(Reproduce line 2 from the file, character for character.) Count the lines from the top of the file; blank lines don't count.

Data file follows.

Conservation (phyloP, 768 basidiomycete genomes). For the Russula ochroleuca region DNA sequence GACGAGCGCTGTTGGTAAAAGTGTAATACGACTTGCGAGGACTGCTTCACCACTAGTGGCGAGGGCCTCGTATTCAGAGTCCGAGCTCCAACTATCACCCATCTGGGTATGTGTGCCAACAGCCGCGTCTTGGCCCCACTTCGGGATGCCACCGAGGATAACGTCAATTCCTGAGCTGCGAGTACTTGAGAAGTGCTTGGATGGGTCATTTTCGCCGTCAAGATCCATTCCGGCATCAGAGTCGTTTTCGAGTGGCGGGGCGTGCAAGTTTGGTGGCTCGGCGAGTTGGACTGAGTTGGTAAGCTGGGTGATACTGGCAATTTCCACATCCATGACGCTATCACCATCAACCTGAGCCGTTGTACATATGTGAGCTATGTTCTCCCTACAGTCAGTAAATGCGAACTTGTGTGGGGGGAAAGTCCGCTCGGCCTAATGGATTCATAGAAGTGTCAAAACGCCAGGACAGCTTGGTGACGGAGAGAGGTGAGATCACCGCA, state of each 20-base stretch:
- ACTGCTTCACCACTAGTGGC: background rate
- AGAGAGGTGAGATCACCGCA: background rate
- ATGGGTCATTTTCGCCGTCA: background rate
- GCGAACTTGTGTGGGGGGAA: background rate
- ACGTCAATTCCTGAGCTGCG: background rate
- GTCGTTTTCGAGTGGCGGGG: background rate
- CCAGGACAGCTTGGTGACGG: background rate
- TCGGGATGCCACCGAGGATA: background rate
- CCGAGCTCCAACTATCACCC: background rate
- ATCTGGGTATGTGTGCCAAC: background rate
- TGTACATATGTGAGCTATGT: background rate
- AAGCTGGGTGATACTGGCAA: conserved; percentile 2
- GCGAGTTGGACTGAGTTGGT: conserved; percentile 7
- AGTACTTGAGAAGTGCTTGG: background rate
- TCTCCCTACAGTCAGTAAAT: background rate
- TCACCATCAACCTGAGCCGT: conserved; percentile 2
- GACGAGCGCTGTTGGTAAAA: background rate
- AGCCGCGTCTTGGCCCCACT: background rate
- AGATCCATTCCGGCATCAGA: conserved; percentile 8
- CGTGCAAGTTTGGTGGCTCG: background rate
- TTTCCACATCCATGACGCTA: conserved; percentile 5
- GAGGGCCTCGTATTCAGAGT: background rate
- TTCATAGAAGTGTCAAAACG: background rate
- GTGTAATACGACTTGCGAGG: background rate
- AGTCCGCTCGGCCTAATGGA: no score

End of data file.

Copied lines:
- ACTGCTTCACCACTAGTGGC: background rate